During England’s thrashing by Germany at this summer’s World Cup, Germany were the better side in every department. In one particular area, however, England offered no competition at all: that of playmaker. The Germans had Mesut Ozil, one of the tournament’s stars, whilst the England midfield of Gerrard, Barry, Lampard & Co looked comparatively one-dimensional. They’re good players – great players, even – but they’re not playmakers. Barry is a continuity player, Gerrard an impact player, and Lampard an intriguing cross-breed of the two. But England’s midfield has no conductor, and occasionally, no flair.
In the aftermath of the tournament, great hopes were placed upon the low but sturdy shoulders of Jack Wilshere. Despite the hype, I’m not sure anyone expected him to make as big an impact in the Arsenal side as he has. He’s emerged as a first-choice player, playing a part in every game so far, and excelling in both the Premier League and Europe. He’s been both consistent and creative, with some moments of sublime skill to boot, including this backheel to set up Andrey Arshavin’s goal in midweek:
Despite his seeming reluctance to use Wilshere during the last international break, it’s no surprise that Stuart Pearce has named him in his England U-21 squad for a crucial play-off against Romania. However, if I were Fabio Capello, I would take Wilshere out of the U-21 squad. Partly to avoid the risk of burnout, but mainly because he’s needed in the senior side.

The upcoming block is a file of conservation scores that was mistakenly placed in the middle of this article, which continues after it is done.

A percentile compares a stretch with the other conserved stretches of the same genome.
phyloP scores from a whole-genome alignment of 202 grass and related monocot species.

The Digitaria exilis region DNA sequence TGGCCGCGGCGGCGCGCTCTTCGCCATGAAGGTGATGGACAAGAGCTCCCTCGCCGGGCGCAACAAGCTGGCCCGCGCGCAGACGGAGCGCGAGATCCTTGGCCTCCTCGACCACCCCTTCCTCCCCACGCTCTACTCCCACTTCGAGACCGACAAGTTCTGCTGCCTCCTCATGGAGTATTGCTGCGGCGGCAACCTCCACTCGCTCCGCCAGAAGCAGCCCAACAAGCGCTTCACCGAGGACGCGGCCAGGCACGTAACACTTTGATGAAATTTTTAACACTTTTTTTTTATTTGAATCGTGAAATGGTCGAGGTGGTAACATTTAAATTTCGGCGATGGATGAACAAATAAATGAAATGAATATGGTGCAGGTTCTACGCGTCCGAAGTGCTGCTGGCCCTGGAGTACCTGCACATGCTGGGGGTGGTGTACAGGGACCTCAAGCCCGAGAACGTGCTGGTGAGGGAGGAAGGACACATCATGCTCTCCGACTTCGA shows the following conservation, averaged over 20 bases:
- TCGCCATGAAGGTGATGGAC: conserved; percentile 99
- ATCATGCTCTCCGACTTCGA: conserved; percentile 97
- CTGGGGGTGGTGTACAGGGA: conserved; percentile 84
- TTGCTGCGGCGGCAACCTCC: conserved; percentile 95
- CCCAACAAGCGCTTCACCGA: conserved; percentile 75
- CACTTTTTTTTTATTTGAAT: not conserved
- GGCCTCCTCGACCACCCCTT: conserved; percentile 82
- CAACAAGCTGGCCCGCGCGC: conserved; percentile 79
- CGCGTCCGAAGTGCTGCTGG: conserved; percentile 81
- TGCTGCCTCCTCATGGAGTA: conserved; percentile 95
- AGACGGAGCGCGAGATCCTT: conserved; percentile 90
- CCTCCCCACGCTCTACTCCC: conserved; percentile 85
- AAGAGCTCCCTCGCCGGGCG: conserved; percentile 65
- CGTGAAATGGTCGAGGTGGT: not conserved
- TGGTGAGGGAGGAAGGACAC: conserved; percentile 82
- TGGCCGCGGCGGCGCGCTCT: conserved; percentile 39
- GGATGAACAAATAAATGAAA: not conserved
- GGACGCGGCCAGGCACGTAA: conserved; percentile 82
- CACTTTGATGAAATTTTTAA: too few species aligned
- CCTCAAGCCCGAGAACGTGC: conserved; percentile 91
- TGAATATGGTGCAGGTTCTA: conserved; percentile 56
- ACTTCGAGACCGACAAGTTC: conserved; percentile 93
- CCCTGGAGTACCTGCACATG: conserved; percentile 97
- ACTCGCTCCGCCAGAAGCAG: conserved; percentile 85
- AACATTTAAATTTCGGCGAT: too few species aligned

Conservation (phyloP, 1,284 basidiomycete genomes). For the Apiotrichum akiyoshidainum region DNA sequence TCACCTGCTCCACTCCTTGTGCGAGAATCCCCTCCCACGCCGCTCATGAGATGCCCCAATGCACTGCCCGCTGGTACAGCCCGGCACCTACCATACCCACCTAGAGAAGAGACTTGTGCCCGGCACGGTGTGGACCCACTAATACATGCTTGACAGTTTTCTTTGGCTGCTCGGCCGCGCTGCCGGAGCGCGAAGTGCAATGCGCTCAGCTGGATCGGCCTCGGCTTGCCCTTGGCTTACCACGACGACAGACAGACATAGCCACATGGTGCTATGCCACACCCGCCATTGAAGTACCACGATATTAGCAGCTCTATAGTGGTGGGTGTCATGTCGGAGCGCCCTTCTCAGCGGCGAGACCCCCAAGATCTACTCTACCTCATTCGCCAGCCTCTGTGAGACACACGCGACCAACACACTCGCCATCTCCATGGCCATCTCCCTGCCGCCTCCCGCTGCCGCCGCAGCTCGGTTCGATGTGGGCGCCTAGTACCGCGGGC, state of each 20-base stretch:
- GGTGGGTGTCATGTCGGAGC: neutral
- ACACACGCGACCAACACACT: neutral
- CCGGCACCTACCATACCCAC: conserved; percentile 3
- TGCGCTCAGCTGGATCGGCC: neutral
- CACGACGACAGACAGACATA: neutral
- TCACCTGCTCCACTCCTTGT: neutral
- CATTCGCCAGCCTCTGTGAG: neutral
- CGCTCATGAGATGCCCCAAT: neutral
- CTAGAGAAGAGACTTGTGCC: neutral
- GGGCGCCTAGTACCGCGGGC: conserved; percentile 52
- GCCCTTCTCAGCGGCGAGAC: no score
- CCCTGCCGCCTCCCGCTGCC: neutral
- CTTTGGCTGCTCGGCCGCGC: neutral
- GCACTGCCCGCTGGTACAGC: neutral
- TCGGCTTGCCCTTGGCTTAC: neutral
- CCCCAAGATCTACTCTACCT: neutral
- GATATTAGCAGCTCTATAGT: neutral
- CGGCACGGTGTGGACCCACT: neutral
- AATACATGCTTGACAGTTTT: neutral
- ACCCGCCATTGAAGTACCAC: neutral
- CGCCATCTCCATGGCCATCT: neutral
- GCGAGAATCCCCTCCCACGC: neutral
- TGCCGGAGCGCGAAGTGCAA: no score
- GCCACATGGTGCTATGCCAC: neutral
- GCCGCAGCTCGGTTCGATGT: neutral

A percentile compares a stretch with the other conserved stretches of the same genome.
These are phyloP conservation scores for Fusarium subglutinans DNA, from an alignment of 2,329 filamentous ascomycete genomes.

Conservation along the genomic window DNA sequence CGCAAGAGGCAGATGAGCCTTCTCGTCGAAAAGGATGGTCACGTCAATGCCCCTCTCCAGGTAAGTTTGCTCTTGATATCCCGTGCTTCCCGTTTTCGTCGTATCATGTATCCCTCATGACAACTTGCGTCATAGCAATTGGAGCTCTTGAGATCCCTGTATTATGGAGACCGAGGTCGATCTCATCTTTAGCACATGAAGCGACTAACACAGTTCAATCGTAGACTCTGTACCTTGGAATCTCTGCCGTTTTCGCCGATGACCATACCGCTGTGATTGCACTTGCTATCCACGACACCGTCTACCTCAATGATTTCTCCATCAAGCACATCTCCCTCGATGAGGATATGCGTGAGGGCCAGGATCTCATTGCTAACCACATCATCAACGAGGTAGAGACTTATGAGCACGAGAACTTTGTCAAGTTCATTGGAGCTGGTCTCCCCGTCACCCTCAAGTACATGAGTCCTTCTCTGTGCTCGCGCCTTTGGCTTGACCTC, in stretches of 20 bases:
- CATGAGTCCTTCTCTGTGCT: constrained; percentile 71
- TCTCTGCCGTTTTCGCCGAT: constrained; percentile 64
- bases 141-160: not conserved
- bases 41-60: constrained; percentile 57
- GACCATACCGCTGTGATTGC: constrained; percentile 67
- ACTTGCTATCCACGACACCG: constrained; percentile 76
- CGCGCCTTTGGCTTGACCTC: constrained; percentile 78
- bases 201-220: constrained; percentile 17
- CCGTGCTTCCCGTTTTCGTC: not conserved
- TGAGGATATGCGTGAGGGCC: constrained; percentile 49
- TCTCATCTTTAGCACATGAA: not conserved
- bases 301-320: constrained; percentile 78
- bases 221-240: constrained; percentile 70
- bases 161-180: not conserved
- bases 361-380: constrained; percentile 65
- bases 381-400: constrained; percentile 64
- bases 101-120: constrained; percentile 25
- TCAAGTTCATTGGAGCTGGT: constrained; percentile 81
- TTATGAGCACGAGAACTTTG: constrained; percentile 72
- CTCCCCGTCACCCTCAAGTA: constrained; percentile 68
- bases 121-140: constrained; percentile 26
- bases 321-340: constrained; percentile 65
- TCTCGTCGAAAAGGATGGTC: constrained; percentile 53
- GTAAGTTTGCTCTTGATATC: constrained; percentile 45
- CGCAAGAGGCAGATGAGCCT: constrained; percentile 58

The next England squad will be without the likes of Frank Lampard, James Milner, and Theo Walcott. Midfielders with attacking impetus and drive are in short supply, and Wilshere is one of the nation’s most in-form players. He might only be 18 years old, but he is more than ready to take his place on the international stage.
Capello may well be intending to pick him for the game against Montenegro, which comes a few days after the U-21 game. But why make Wilshere play in both games? The FA ought to have learnt the lesson of forcing Theo Walcott to compete at both levels – he followed up that ordeal with an injury-filled 09/10 season.
Capello needs Wilshere more than Pearce does, and ought to protect his brightest emerging talent. When you’re playing regularly in the Champions League, the ‘experience’ of working under a middling manager with the U-21s is nothing more than an unnecessary distraction.